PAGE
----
No. 4 Virginia, No. 24 Maryland ready for battle
(AP Photo/Andrew Shurtleff)
A Top 25 clash between Virginia and Maryland? There's something familiar about that scenario. Of course, not necessarily to any of the players who will take the Xfinity Center court Wednesday night for the 7:30 p.m. ACC/Big Ten Challenge game in College Park.
The No. 24 Terrapins, back in the AP poll for the first time since the final week of 2016-17, left Virginia's Atlantic Coast Conference in 2014, and their last meeting was in The Challenge in 2014-15, Maryland playing for the Big Ten for the first time.
The current players for No. 4 Virginia (6-0) may not remember playing the Terrapins, but Cavaliers coach Tony Bennett sure does. "Most of our guys were here with them in the Big Ten, so I don't know if they understand it to the extent of those us of that have been around (do)," he said of the old ACC rivalry. "But there will not be a lot of love lost in that crowd. They let you know what they think of you the moment you step on the floor."
Maryland's fans are traditionally vociferous, but Bennett is also wary of Mark Turgeon's Terrapins (6-0), off to a fast start and averaging 84.8 points per game. Maryland is coming off an impressive 104-67 win over Marshall last Friday that knocked the Thundering Herd from the ranks of the unbeaten.
"That certainly caught our attention, how explosive they were," said Bennett whose teams specialize in diffusing explosive offenses. "They can score inside. They've got power inside and size. Their guards can shoot. They can play fast and have good athleticism."
Bruno Fernando, Maryland's 6-10 sophomore center, is the centerpiece of that athleticism, almost averaging a double-double at 16.2 points and 9.3 rebounds per game, while shooting 77 percent (41-of-53) from the field. Jalen Smith, a 6-10 freshman, has added his 13.2 points and 7.5 rebounds to form a 1-2 punch inside, while junior guard Anthony Cowan (16.6 points, 5.0 rebounds, 4.7 assists) runs the show, and he's coming off a 26-point performance against Marshall.
"It's a great opportunity for us," said Turgeon. "I know it should be a great atmosphere."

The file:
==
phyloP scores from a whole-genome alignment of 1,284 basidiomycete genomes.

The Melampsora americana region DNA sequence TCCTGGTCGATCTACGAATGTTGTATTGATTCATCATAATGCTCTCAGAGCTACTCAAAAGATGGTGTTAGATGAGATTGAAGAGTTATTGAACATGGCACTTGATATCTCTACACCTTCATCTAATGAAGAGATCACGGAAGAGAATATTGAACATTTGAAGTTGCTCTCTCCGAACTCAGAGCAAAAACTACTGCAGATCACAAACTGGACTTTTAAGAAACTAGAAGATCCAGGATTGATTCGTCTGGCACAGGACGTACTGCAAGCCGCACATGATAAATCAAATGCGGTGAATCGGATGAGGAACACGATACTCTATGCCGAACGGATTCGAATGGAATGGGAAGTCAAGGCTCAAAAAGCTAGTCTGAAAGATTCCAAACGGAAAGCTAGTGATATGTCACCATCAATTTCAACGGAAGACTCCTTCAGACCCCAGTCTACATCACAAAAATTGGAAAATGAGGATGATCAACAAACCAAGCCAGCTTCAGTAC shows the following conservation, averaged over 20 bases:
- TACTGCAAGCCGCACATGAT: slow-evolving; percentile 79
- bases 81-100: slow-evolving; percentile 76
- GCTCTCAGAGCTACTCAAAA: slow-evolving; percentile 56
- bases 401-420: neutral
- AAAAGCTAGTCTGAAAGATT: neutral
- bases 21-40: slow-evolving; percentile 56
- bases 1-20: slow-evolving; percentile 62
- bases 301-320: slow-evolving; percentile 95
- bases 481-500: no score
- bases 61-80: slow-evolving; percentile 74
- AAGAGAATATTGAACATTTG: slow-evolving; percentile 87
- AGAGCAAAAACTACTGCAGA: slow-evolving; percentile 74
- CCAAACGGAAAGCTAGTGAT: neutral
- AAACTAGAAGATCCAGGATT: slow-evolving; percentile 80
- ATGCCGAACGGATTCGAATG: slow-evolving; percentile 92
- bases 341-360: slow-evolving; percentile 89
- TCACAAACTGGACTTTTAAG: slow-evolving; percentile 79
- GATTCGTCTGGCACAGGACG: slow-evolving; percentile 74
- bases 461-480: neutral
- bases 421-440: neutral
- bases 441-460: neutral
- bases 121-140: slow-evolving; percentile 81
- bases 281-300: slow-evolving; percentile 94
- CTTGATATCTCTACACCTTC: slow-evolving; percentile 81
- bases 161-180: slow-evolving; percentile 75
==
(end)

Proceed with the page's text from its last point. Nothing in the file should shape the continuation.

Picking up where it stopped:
The Terrapins, with five freshmen among their top eight players, will have to contend with a Virginia defense ranked second in the nation, allowing just 49.3 points per game and coming off a 53-46 win over Big Ten bully Wisconsin in the championship game of the Battle for Atlantis in the Bahamas.
"This might even be their best defensive team," said Turgeon of the Cavs. "They're older. Tony is a tremendous defensive coach. They've got a big kid in (Jack) Salt that can actually play straight up on big guys. He'll be able to guard Bruno straight up, and that really helps your defense."
Not as if the staunch Virginia defense needs much help. They'll be a real test for Turgeon's young team, one that has played mostly in spurts so far. Meanwhile it's the first true road game for Virginia, a test for Bennett's bunch to see if they are as good as this year's ranking and on their way back to where they were last year, earning the top seed in the NCAA Tournament before being unceremoniously bounced by another nearby Maryland team, 16th seed UMBC.
In addition to Salt, a burly 6-10 redshirt senior, Virginia has 6-7 sophomore De'Andre Hunter coming off an ACC Player of the Week award after he averaged 19.9 points and 7.7 rebounds to win Battle 4 Atlantis MVP honors. Hunter, who is playing himself into a high position in the 2019 NBA Draft, leads the team with 16.8 points and 6.3 rebounds per game. Junior backcourt stalwarts Ty Jerome (14.0 ppg) and Kyle Guy (12.2) are also double-figure scorers, and will put pressure on Maryland's young perimeter players.
Virginia has won seven of the last eight meetings between the programs, and is 1-0 versus Maryland in the ACC/Big Ten Challenge. The Cavaliers are 7-6 all-time at Xfinity Center, and have won four of their last five games in the building, which opened in 2002, following Maryland's national championship.
The Terrapins lead the all-time series with Virginia 107-75, a rivalry that predates the ACC, going all the way back to 1912.
Updated November 28, 2018